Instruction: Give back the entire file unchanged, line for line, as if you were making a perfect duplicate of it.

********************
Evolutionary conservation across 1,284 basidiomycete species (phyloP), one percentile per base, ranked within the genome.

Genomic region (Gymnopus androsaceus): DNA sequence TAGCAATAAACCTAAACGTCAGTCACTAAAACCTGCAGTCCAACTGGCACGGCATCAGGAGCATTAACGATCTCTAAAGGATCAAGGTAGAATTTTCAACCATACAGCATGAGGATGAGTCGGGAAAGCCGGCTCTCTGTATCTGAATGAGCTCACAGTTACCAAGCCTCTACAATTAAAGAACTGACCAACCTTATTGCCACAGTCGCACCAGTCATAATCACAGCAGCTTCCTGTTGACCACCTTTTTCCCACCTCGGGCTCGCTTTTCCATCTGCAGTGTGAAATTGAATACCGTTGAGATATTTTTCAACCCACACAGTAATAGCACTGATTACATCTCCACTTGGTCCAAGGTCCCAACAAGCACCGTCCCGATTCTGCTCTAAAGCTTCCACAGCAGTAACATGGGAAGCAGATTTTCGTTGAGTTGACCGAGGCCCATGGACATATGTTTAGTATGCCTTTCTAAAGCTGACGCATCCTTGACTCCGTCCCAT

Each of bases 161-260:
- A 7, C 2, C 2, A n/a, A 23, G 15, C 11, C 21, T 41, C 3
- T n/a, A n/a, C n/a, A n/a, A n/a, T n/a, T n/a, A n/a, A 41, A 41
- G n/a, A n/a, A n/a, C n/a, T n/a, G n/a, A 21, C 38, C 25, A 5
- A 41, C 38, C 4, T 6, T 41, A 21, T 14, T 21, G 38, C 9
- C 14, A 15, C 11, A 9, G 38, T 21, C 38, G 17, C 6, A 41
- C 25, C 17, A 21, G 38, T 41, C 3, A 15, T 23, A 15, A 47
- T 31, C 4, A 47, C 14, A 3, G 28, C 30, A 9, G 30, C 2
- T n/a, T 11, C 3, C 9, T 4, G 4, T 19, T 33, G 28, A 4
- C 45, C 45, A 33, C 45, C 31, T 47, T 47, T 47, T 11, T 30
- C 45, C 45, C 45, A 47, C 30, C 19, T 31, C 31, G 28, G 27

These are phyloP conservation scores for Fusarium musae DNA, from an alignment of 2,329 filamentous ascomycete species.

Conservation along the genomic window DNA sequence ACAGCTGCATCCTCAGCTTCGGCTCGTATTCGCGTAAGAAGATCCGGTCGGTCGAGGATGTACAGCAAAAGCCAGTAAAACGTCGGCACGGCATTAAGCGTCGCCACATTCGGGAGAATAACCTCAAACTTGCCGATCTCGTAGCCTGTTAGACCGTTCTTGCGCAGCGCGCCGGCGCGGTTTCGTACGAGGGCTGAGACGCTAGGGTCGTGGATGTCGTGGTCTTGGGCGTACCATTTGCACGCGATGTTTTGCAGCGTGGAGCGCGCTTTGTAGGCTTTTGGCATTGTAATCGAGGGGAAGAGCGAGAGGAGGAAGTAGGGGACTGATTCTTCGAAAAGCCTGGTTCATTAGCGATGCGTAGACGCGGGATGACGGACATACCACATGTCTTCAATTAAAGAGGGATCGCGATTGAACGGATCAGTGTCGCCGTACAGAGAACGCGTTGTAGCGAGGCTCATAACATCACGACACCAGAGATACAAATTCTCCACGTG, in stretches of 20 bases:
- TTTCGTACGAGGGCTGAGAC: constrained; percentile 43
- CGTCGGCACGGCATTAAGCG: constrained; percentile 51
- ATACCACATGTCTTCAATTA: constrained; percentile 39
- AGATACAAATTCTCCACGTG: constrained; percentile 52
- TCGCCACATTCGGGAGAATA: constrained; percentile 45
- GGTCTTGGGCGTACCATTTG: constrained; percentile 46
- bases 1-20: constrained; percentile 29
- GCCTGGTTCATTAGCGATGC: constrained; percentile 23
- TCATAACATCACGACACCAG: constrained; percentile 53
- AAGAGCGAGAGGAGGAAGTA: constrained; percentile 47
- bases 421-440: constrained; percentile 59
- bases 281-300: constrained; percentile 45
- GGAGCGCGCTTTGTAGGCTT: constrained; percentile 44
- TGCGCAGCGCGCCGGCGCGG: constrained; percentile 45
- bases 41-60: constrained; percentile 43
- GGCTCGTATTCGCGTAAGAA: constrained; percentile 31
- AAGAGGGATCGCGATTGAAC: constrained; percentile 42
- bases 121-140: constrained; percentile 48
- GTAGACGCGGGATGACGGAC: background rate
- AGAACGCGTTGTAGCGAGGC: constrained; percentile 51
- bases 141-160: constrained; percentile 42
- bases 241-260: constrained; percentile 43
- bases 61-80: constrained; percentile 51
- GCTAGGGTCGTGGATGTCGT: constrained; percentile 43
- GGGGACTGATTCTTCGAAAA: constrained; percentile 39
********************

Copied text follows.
Evolutionary conservation across 1,284 basidiomycete species (phyloP), one percentile per base, ranked within the genome.

Genomic region (Gymnopus androsaceus): DNA sequence TAGCAATAAACCTAAACGTCAGTCACTAAAACCTGCAGTCCAACTGGCACGGCATCAGGAGCATTAACGATCTCTAAAGGATCAAGGTAGAATTTTCAACCATACAGCATGAGGATGAGTCGGGAAAGCCGGCTCTCTGTATCTGAATGAGCTCACAGTTACCAAGCCTCTACAATTAAAGAACTGACCAACCTTATTGCCACAGTCGCACCAGTCATAATCACAGCAGCTTCCTGTTGACCACCTTTTTCCCACCTCGGGCTCGCTTTTCCATCTGCAGTGTGAAATTGAATACCGTTGAGATATTTTTCAACCCACACAGTAATAGCACTGATTACATCTCCACTTGGTCCAAGGTCCCAACAAGCACCGTCCCGATTCTGCTCTAAAGCTTCCACAGCAGTAACATGGGAAGCAGATTTTCGTTGAGTTGACCGAGGCCCATGGACATATGTTTAGTATGCCTTTCTAAAGCTGACGCATCCTTGACTCCGTCCCAT

Each of bases 161-260:
- A 7, C 2, C 2, A n/a, A 23, G 15, C 11, C 21, T 41, C 3
- T n/a, A n/a, C n/a, A n/a, A n/a, T n/a, T n/a, A n/a, A 41, A 41
- G n/a, A n/a, A n/a, C n/a, T n/a, G n/a, A 21, C 38, C 25, A 5
- A 41, C 38, C 4, T 6, T 41, A 21, T 14, T 21, G 38, C 9
- C 14, A 15, C 11, A 9, G 38, T 21, C 38, G 17, C 6, A 41
- C 25, C 17, A 21, G 38, T 41, C 3, A 15, T 23, A 15, A 47
- T 31, C 4, A 47, C 14, A 3, G 28, C 30, A 9, G 30, C 2
- T n/a, T 11, C 3, C 9, T 4, G 4, T 19, T 33, G 28, A 4
- C 45, C 45, A 33, C 45, C 31, T 47, T 47, T 47, T 11, T 30
- C 45, C 45, C 45, A 47, C 30, C 19, T 31, C 31, G 28, G 27

These are phyloP conservation scores for Fusarium musae DNA, from an alignment of 2,329 filamentous ascomycete species.

Conservation along the genomic window DNA sequence ACAGCTGCATCCTCAGCTTCGGCTCGTATTCGCGTAAGAAGATCCGGTCGGTCGAGGATGTACAGCAAAAGCCAGTAAAACGTCGGCACGGCATTAAGCGTCGCCACATTCGGGAGAATAACCTCAAACTTGCCGATCTCGTAGCCTGTTAGACCGTTCTTGCGCAGCGCGCCGGCGCGGTTTCGTACGAGGGCTGAGACGCTAGGGTCGTGGATGTCGTGGTCTTGGGCGTACCATTTGCACGCGATGTTTTGCAGCGTGGAGCGCGCTTTGTAGGCTTTTGGCATTGTAATCGAGGGGAAGAGCGAGAGGAGGAAGTAGGGGACTGATTCTTCGAAAAGCCTGGTTCATTAGCGATGCGTAGACGCGGGATGACGGACATACCACATGTCTTCAATTAAAGAGGGATCGCGATTGAACGGATCAGTGTCGCCGTACAGAGAACGCGTTGTAGCGAGGCTCATAACATCACGACACCAGAGATACAAATTCTCCACGTG, in stretches of 20 bases:
- TTTCGTACGAGGGCTGAGAC: constrained; percentile 43
- CGTCGGCACGGCATTAAGCG: constrained; percentile 51
- ATACCACATGTCTTCAATTA: constrained; percentile 39
- AGATACAAATTCTCCACGTG: constrained; percentile 52
- TCGCCACATTCGGGAGAATA: constrained; percentile 45
- GGTCTTGGGCGTACCATTTG: constrained; percentile 46
- bases 1-20: constrained; percentile 29
- GCCTGGTTCATTAGCGATGC: constrained; percentile 23
- TCATAACATCACGACACCAG: constrained; percentile 53
- AAGAGCGAGAGGAGGAAGTA: constrained; percentile 47
- bases 421-440: constrained; percentile 59
- bases 281-300: constrained; percentile 45
- GGAGCGCGCTTTGTAGGCTT: constrained; percentile 44
- TGCGCAGCGCGCCGGCGCGG: constrained; percentile 45
- bases 41-60: constrained; percentile 43
- GGCTCGTATTCGCGTAAGAA: constrained; percentile 31
- AAGAGGGATCGCGATTGAAC: constrained; percentile 42
- bases 121-140: constrained; percentile 48
- GTAGACGCGGGATGACGGAC: background rate
- AGAACGCGTTGTAGCGAGGC: constrained; percentile 51
- bases 141-160: constrained; percentile 42
- bases 241-260: constrained; percentile 43
- bases 61-80: constrained; percentile 51
- GCTAGGGTCGTGGATGTCGT: constrained; percentile 43
- GGGGACTGATTCTTCGAAAA: constrained; percentile 39